By Barbara Beltrami
If you’re not picky about your pickles, you should be because there’s no comparison between homemade and commercially prepared ones. Although you need an uninterrupted couple of hours and a few special pieces of equipment to “put up” a batch of pickles, once you’ve made the investment of time and supplies, you’ll be hooked and do it every year.
Two great moments of culinary satisfaction happen first when you hear the sound of the jar lids popping to release the air and vacuum seal the jar and later when you stand back and regard the row of pickle jars sitting like so many green soldiers on your pantry shelf.
Here is a list of canning supplies available in most local hardware and agricultural supply stores. You most likely already have many of these things in your kitchen.
Large enamel pot with canning rack
Large pot for boiling pickles
Glass jars with ring and dome lids
Large spoons and ladles
Sharp knives and vegetable peelers
Measuring cups and spoons
Wide-mouth funnel to fit circumference of jar tops
A few precautionary tips: Jars should be unchipped; veggies should be fresh and unspoiled; after processing, jars should be closed tight with a small dent in the middle of the lid; jars, domes and rings and implements must first be sterilized in a hot water bath or the dishwasher for at least 15 minutes. Now that you’ve got it all together, you’re ready to start making your own pickles!
Bread and Butter Pickles
YIELD: Makes 7 to 8 pints
4 pounds medium or Kirby cucumbers, washed and cut into ¹/₄-inch slices
1 pound small white pearl onions (frozen are OK)
1 green bell pepper, cored, seeded and sliced thin
1 red bell pepper, cored, seeded and sliced thin
½ cup kosher salt
3 quarts ice water
5 cups sugar
5 cups cider vinegar
2 tablespoons mustard seed
1 teaspoon celery salt
1 teaspoon ground turmeric
1 teaspoon ground ginger
1 teaspoon peppercorns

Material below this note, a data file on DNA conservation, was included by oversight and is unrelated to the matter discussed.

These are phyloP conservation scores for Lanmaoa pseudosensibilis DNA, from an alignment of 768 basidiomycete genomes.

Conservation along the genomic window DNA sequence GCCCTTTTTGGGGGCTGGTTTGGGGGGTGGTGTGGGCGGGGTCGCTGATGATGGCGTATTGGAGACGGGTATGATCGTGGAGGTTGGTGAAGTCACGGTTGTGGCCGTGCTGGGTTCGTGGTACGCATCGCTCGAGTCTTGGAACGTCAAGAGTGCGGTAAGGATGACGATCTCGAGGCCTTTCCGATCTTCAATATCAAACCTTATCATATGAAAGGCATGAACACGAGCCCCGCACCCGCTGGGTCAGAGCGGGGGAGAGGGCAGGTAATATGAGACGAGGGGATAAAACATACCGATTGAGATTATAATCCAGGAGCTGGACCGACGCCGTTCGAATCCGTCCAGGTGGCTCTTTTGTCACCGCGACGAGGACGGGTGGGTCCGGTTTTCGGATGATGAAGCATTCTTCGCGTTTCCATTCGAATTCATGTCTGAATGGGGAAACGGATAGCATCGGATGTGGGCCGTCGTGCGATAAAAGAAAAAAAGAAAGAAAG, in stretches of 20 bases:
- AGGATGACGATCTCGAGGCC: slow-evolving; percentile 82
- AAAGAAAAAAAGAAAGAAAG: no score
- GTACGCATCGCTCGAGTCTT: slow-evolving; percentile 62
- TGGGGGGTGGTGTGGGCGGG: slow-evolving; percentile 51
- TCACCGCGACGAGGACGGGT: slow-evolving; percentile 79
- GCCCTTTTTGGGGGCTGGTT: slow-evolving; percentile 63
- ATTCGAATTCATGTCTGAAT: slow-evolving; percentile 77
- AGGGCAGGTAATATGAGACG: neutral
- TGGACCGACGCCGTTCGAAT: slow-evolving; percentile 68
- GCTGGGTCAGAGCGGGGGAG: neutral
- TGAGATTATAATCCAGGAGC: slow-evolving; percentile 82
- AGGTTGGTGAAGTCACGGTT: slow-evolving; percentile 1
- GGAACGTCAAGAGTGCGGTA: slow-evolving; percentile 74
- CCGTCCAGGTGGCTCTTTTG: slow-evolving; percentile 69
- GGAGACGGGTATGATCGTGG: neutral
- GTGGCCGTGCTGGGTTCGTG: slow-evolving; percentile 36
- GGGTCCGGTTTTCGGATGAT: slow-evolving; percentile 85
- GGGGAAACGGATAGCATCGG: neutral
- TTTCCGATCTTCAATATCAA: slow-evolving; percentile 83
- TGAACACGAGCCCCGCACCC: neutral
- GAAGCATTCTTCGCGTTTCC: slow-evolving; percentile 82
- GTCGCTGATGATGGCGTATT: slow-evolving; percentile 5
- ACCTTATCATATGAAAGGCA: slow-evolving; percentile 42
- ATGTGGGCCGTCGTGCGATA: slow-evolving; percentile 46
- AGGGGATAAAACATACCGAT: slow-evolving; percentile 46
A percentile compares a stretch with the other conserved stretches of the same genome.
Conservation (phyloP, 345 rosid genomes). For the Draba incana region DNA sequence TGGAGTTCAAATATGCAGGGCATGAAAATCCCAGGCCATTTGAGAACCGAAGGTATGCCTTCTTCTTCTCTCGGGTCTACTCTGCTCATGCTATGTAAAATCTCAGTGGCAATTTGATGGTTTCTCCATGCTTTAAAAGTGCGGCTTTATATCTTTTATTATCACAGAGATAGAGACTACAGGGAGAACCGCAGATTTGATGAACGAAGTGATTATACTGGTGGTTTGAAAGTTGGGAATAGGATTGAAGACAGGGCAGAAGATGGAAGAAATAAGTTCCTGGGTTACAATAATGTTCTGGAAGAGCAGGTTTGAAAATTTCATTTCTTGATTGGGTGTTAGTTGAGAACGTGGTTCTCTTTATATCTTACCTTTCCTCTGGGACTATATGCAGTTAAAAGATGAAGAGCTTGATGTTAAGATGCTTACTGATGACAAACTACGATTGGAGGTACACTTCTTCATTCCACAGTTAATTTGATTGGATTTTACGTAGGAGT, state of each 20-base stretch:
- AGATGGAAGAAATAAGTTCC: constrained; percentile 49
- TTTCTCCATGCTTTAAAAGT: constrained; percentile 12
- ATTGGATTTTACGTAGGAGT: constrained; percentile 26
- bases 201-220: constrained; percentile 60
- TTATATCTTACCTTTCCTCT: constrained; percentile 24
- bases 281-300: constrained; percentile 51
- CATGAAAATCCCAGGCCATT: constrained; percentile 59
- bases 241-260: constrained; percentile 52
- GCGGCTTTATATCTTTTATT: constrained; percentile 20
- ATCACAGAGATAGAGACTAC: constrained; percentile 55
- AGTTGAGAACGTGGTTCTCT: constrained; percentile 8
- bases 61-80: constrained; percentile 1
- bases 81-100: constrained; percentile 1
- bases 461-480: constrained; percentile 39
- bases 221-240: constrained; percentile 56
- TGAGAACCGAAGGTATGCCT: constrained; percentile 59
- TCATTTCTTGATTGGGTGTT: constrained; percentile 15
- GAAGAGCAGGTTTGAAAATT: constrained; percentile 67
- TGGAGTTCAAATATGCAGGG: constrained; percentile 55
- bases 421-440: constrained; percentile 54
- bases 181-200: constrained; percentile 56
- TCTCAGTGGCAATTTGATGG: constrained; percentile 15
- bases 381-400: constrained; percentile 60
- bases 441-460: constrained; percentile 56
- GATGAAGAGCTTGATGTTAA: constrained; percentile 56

DIRECTIONS: In a large bowl, combine cucumbers, onions and peppers. Add salt, mix well and add three quarts ice water. Cover and let sit for 4 hours. Fill canning pot to indicated water level, cover and bring to a boil. In a large pot, mix remaining ingredients and bring to a boil; let boil 3 minutes. Meanwhile, drain the vegetables, rinse thoroughly and drain again. Add veggies to liquid and bring to a boil again. Remove from heat and pack into hot one-pint sterile jars; leave ¼ inch headroom.
With a damp paper towel, wipe the top and side rims of the jars; with tongs place domes on jars, then screw on rings just to the point of stopping; do not tighten. Using tongs or pot holders, carefully set jars on raised rack of canning pot, then gently, being careful not to topple any jars, lower the rack into the hot water, cover and return to boil. Process (boil) for 10 to 15 minutes. Turn off heat.
With tongs or pot holders, raise rack and remove jars onto heat-proof surface. As you lift them out, you will probably hear them popping, which means they’re sealed. With your finger, poke any that do not have a slight indentation in the middle. If they still have a slightly raised surface in the middle after several attempts to depress them, put them aside, and when cooled, refrigerate and use within a week or two.
YIELD: Makes about 7 pints
¾ cup sugar
½ cup kosher salt
1 quart white vinegar
1 quart water
3 tablespoons mixed pickling spices
2 cloves garlic
35 medium Kirby cucumbers, sliced in half lengthwise or cut into spears
7 to 8 heads fresh dill
DIRECTIONS: Have canning pot and rack ready with boiling water reduced to simmer. Combine sugar, salt, vinegar and water in medium pot. Tie pickling spices and garlic cloves in a cheesecloth bag and add to mixture. Simmer for 15 minutes; remove and discard bag. Meanwhile, pack cucumbers into hot sterilized pint jars and add one head dill to each jar; leave half an inch headroom. Bring vinegar mixture to a vigorous boil and ladle hot brine over cucumbers; leave ¼ inch headroom. Proceed as in italicized part of previous recipe.